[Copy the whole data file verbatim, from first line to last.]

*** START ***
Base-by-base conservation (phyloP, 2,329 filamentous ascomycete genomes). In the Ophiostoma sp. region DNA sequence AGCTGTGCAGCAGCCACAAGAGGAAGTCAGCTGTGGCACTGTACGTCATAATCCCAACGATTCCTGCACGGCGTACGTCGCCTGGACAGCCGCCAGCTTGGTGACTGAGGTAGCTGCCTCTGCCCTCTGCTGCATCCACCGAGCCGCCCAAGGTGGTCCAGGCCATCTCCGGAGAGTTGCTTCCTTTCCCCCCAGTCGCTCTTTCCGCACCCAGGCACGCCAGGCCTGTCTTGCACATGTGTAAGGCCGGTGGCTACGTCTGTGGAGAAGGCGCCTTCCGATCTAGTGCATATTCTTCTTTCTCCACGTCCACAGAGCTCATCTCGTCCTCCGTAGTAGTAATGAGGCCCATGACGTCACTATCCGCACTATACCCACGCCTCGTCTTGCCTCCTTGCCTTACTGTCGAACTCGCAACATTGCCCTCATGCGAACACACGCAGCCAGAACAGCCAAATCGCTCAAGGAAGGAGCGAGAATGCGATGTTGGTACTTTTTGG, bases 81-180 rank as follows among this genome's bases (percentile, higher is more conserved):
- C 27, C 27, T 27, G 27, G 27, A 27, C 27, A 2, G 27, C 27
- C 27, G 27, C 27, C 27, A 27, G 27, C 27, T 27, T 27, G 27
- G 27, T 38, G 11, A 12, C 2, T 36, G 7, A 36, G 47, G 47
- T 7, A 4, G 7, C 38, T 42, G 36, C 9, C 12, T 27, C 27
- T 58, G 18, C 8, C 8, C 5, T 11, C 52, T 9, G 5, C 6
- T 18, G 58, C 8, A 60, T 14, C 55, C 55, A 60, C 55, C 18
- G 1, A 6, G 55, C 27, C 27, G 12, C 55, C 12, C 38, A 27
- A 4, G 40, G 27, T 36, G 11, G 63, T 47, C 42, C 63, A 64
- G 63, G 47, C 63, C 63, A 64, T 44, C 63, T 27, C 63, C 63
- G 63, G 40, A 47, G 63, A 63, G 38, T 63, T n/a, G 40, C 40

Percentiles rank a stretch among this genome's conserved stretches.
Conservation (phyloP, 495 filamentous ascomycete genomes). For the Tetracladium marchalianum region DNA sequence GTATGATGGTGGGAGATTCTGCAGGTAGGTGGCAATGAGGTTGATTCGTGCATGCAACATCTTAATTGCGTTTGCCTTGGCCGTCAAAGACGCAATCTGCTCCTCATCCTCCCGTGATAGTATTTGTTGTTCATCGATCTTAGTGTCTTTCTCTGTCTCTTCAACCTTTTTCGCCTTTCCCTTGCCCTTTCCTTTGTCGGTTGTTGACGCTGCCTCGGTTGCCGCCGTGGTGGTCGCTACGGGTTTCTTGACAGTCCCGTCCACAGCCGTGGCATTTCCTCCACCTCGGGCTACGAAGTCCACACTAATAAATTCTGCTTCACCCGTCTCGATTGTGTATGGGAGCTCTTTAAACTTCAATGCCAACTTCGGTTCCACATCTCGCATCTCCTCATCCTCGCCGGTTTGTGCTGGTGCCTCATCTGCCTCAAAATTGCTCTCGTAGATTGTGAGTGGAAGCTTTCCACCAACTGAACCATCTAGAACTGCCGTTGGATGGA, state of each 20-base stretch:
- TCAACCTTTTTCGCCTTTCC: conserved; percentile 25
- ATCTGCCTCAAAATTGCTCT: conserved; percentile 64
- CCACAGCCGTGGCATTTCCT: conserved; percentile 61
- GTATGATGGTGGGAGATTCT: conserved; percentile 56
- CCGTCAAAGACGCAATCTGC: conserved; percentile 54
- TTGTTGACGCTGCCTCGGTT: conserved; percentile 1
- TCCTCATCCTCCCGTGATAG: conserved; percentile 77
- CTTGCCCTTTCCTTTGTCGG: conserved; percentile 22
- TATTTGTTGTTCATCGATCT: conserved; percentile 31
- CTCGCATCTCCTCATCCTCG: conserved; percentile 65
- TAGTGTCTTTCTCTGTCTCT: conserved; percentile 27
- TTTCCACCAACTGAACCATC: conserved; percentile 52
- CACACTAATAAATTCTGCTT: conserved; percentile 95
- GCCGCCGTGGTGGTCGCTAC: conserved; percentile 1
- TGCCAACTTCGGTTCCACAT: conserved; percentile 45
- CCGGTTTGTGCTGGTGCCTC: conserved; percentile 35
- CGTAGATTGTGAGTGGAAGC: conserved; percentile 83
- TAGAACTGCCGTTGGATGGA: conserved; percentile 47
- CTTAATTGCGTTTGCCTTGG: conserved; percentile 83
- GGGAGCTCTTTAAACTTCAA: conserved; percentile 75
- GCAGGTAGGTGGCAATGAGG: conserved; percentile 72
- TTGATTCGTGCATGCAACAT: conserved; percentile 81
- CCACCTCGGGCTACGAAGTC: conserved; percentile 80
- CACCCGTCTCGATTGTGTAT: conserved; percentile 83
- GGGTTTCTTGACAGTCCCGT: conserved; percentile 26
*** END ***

Base-by-base conservation (phyloP, 2,329 filamentous ascomycete genomes). In the Ophiostoma sp. region DNA sequence AGCTGTGCAGCAGCCACAAGAGGAAGTCAGCTGTGGCACTGTACGTCATAATCCCAACGATTCCTGCACGGCGTACGTCGCCTGGACAGCCGCCAGCTTGGTGACTGAGGTAGCTGCCTCTGCCCTCTGCTGCATCCACCGAGCCGCCCAAGGTGGTCCAGGCCATCTCCGGAGAGTTGCTTCCTTTCCCCCCAGTCGCTCTTTCCGCACCCAGGCACGCCAGGCCTGTCTTGCACATGTGTAAGGCCGGTGGCTACGTCTGTGGAGAAGGCGCCTTCCGATCTAGTGCATATTCTTCTTTCTCCACGTCCACAGAGCTCATCTCGTCCTCCGTAGTAGTAATGAGGCCCATGACGTCACTATCCGCACTATACCCACGCCTCGTCTTGCCTCCTTGCCTTACTGTCGAACTCGCAACATTGCCCTCATGCGAACACACGCAGCCAGAACAGCCAAATCGCTCAAGGAAGGAGCGAGAATGCGATGTTGGTACTTTTTGG, bases 81-180 rank as follows among this genome's bases (percentile, higher is more conserved):
- C 27, C 27, T 27, G 27, G 27, A 27, C 27, A 2, G 27, C 27
- C 27, G 27, C 27, C 27, A 27, G 27, C 27, T 27, T 27, G 27
- G 27, T 38, G 11, A 12, C 2, T 36, G 7, A 36, G 47, G 47
- T 7, A 4, G 7, C 38, T 42, G 36, C 9, C 12, T 27, C 27
- T 58, G 18, C 8, C 8, C 5, T 11, C 52, T 9, G 5, C 6
- T 18, G 58, C 8, A 60, T 14, C 55, C 55, A 60, C 55, C 18
- G 1, A 6, G 55, C 27, C 27, G 12, C 55, C 12, C 38, A 27
- A 4, G 40, G 27, T 36, G 11, G 63, T 47, C 42, C 63, A 64
- G 63, G 47, C 63, C 63, A 64, T 44, C 63, T 27, C 63, C 63
- G 63, G 40, A 47, G 63, A 63, G 38, T 63, T n/a, G 40, C 40

Percentiles rank a stretch among this genome's conserved stretches.
Conservation (phyloP, 495 filamentous ascomycete genomes). For the Tetracladium marchalianum region DNA sequence GTATGATGGTGGGAGATTCTGCAGGTAGGTGGCAATGAGGTTGATTCGTGCATGCAACATCTTAATTGCGTTTGCCTTGGCCGTCAAAGACGCAATCTGCTCCTCATCCTCCCGTGATAGTATTTGTTGTTCATCGATCTTAGTGTCTTTCTCTGTCTCTTCAACCTTTTTCGCCTTTCCCTTGCCCTTTCCTTTGTCGGTTGTTGACGCTGCCTCGGTTGCCGCCGTGGTGGTCGCTACGGGTTTCTTGACAGTCCCGTCCACAGCCGTGGCATTTCCTCCACCTCGGGCTACGAAGTCCACACTAATAAATTCTGCTTCACCCGTCTCGATTGTGTATGGGAGCTCTTTAAACTTCAATGCCAACTTCGGTTCCACATCTCGCATCTCCTCATCCTCGCCGGTTTGTGCTGGTGCCTCATCTGCCTCAAAATTGCTCTCGTAGATTGTGAGTGGAAGCTTTCCACCAACTGAACCATCTAGAACTGCCGTTGGATGGA, state of each 20-base stretch:
- TCAACCTTTTTCGCCTTTCC: conserved; percentile 25
- ATCTGCCTCAAAATTGCTCT: conserved; percentile 64
- CCACAGCCGTGGCATTTCCT: conserved; percentile 61
- GTATGATGGTGGGAGATTCT: conserved; percentile 56
- CCGTCAAAGACGCAATCTGC: conserved; percentile 54
- TTGTTGACGCTGCCTCGGTT: conserved; percentile 1
- TCCTCATCCTCCCGTGATAG: conserved; percentile 77
- CTTGCCCTTTCCTTTGTCGG: conserved; percentile 22
- TATTTGTTGTTCATCGATCT: conserved; percentile 31
- CTCGCATCTCCTCATCCTCG: conserved; percentile 65
- TAGTGTCTTTCTCTGTCTCT: conserved; percentile 27
- TTTCCACCAACTGAACCATC: conserved; percentile 52
- CACACTAATAAATTCTGCTT: conserved; percentile 95
- GCCGCCGTGGTGGTCGCTAC: conserved; percentile 1
- TGCCAACTTCGGTTCCACAT: conserved; percentile 45
- CCGGTTTGTGCTGGTGCCTC: conserved; percentile 35
- CGTAGATTGTGAGTGGAAGC: conserved; percentile 83
- TAGAACTGCCGTTGGATGGA: conserved; percentile 47
- CTTAATTGCGTTTGCCTTGG: conserved; percentile 83
- GGGAGCTCTTTAAACTTCAA: conserved; percentile 75
- GCAGGTAGGTGGCAATGAGG: conserved; percentile 72
- TTGATTCGTGCATGCAACAT: conserved; percentile 81
- CCACCTCGGGCTACGAAGTC: conserved; percentile 80
- CACCCGTCTCGATTGTGTAT: conserved; percentile 83
- GGGTTTCTTGACAGTCCCGT: conserved; percentile 26